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Dutch court won’t rule whether ‘Black Pete’ racist

Black Pete

THE HAGUE, Netherlands — The Netherlands' highest administrative court refused Wednesday to wade into the increasingly acrimonious national debate around "Black Pete," the sidekick to the Dutch equivalent of Santa Claus.

Opponents call Pete, who is often played by white people wearing black-face makeup and a frizzy Afro wig, a racist caricature. Most Dutch people insist he is a harmless fantasy figure.

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White House now turning to girls of color


WASHINGTON — The White House is planning to focus on improving the lives of girls and women of color, after months of complaints that they were left out of the "My Brother's Keeper" initiative for young men.

White House aides planned Wednesday to release a report on the work it has done to help minority women and girls. They also plan to meet with advocates Wednesday and create a Working Group on Challenges and Opportunities for Women and Girls of Color, an offshoot of White House Council on Women and Girls, which is chaired by White House senior adviser Valerie Jarrett.

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HBCU president makes controversial remarks on rape to female students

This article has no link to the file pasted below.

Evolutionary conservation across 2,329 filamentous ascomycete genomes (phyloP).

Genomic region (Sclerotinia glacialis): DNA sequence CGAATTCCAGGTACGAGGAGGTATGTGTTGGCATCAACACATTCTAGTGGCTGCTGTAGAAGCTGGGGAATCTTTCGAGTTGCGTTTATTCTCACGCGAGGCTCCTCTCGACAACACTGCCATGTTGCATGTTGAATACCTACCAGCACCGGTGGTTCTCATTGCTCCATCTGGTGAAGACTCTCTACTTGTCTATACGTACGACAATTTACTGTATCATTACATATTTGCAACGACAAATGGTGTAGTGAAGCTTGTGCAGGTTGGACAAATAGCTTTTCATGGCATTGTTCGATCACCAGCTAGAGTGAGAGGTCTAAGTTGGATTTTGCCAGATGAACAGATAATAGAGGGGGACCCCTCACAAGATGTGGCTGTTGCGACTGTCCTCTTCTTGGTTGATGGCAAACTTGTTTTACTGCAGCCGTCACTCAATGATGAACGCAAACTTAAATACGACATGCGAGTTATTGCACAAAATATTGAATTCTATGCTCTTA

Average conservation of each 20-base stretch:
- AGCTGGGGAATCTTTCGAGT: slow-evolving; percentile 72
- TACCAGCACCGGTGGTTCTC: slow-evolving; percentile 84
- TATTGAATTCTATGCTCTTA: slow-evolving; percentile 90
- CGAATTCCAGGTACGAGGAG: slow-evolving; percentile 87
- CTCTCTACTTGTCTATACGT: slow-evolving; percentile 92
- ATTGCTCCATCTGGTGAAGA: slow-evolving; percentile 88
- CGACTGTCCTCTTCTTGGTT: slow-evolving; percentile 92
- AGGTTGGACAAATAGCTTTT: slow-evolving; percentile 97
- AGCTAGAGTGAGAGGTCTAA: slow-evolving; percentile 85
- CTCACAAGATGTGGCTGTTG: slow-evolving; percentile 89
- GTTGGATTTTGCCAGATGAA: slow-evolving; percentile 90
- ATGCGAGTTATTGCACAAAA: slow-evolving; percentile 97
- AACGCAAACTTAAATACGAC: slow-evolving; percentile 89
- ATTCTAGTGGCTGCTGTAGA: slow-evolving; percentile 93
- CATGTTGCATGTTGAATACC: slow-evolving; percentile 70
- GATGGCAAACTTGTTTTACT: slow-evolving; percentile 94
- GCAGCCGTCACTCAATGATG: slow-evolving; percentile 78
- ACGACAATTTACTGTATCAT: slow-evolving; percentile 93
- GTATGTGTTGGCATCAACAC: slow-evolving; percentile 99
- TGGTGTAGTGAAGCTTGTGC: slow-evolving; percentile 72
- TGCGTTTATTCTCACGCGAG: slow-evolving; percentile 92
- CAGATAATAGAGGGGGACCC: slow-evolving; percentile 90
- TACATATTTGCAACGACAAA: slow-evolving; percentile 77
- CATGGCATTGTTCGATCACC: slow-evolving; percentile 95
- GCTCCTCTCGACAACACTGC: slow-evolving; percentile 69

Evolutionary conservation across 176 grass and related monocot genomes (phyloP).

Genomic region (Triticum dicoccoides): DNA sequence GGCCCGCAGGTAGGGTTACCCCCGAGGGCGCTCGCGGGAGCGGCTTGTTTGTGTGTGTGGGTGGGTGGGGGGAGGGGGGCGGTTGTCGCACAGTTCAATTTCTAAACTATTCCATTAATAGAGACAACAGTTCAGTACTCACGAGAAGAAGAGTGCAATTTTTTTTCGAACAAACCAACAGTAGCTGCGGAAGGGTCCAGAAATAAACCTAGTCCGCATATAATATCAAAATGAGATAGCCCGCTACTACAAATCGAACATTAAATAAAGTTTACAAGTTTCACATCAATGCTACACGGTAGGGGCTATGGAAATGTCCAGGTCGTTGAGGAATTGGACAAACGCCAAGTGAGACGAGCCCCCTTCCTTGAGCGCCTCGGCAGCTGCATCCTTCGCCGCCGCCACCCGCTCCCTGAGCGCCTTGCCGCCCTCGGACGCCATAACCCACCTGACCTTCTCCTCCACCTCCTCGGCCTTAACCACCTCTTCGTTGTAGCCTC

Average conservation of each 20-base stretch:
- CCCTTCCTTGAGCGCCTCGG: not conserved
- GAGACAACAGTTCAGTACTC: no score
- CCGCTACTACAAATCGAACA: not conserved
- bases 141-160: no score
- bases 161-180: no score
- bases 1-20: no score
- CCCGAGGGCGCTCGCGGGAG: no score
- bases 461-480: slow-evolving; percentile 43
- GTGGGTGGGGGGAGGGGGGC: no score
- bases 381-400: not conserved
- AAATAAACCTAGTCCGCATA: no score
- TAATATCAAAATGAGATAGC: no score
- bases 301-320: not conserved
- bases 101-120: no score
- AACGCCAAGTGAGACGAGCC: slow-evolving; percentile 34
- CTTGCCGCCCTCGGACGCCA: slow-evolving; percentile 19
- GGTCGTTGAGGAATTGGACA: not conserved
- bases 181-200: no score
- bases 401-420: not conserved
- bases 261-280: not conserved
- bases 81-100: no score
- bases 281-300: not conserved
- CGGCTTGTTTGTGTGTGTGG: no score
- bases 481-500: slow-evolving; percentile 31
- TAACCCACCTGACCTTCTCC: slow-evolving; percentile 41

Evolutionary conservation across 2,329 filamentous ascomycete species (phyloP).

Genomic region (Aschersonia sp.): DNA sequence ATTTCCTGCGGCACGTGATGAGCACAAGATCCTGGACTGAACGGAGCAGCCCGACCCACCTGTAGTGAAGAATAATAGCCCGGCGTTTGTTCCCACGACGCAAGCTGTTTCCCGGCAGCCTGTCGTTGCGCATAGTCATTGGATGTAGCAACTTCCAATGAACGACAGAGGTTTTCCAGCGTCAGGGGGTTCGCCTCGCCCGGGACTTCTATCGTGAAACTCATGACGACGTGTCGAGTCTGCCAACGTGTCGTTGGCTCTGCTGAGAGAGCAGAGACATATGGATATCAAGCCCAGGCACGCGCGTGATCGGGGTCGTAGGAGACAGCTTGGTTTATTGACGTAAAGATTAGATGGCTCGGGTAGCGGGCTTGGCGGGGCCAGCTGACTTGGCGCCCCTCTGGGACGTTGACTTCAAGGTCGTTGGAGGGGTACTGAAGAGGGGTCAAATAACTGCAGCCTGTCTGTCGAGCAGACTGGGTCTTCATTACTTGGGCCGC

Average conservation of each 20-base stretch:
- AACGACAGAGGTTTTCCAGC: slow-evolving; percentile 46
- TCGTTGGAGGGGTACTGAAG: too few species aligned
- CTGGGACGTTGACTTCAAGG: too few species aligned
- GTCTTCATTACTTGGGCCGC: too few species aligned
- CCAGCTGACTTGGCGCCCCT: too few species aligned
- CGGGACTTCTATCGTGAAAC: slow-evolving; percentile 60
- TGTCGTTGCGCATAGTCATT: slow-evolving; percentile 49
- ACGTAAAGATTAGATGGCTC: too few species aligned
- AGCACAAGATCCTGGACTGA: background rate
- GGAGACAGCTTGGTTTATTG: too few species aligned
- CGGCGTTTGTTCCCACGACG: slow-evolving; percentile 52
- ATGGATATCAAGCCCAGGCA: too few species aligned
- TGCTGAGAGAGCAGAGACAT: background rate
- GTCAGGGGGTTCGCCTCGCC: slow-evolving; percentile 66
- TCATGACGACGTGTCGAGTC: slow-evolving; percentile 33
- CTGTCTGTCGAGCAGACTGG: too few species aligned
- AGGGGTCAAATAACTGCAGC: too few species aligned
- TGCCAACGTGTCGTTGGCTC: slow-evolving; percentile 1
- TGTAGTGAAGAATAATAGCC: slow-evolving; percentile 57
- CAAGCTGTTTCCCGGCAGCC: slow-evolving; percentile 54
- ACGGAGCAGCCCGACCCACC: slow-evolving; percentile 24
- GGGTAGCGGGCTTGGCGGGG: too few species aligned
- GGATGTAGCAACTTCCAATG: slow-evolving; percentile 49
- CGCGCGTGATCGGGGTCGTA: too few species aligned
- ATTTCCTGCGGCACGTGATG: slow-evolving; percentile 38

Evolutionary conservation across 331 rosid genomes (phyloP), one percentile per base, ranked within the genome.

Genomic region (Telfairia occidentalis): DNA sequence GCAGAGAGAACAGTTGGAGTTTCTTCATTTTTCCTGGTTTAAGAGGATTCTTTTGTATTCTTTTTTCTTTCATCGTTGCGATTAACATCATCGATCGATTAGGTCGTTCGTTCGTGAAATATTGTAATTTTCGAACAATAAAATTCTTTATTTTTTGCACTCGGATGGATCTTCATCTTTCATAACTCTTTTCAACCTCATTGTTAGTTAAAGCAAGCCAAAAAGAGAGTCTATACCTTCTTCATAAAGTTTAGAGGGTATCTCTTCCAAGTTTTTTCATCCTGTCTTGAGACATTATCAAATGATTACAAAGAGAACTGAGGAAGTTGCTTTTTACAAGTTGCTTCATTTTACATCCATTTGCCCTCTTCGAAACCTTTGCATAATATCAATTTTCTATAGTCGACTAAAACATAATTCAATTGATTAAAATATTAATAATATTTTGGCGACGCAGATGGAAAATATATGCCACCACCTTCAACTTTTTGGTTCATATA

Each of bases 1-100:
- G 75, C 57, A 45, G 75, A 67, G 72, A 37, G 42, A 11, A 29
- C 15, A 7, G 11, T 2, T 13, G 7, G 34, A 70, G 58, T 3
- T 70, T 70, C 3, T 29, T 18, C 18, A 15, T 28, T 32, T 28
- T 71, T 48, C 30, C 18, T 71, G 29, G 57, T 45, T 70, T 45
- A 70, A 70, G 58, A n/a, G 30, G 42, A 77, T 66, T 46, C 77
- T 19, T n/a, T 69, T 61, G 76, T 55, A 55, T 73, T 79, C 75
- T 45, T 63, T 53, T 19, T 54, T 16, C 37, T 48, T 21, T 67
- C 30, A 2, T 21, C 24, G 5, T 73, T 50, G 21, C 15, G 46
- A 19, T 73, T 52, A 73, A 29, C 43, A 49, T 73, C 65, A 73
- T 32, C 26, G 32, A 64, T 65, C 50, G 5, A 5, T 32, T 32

A video posted to YouTube of a speech by Lincoln University President Robert R. Jennings has incited controversy over what some people believe are insensitive comments about rape.

During the speech, Jennings speaks of recent incidents on the college’s campus where women made false rape accusations against male companions who had spurned them after their sexual encounters.

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The question black conservatives always avoid


Like everyone else, I am processing the November election results.  I will write more about that later, but there was a radio exchange that I heard the night prior to the election that really got me thinking.

On my way home from Baltimore, where I had been doing some electoral work, I found myself listening to a radio program that was addressing the upcoming election.  The focus of the program was the Maryland governor’s race, which pitted African American, Democrat Lt. Gov.  Anthony Brown against Larry Hogan, a White Republican who eventually won  the race.

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Republicans can make headway with blacks


Last week’s midterm elections were historic.  Republicans regained control of the U.S. Senate, increased their majority in the House, and expanded their majority among governors.  While these gains were historic and impressive, there was a bigger story that no one is talking about.

According to early polling figures, black participation in this year’s midterm was 12 percent,  down slightly from 13 percent in 2010.  Eighty-nine percent of blacks voted for Democratic congressional candidates and 10 percent voted for Republicans. This year’s figures match the 2010 midterm figures for Democrats and represents a slight increase in support for Republicans, up from 9 percent in 2010 to 10 percent in 2014.

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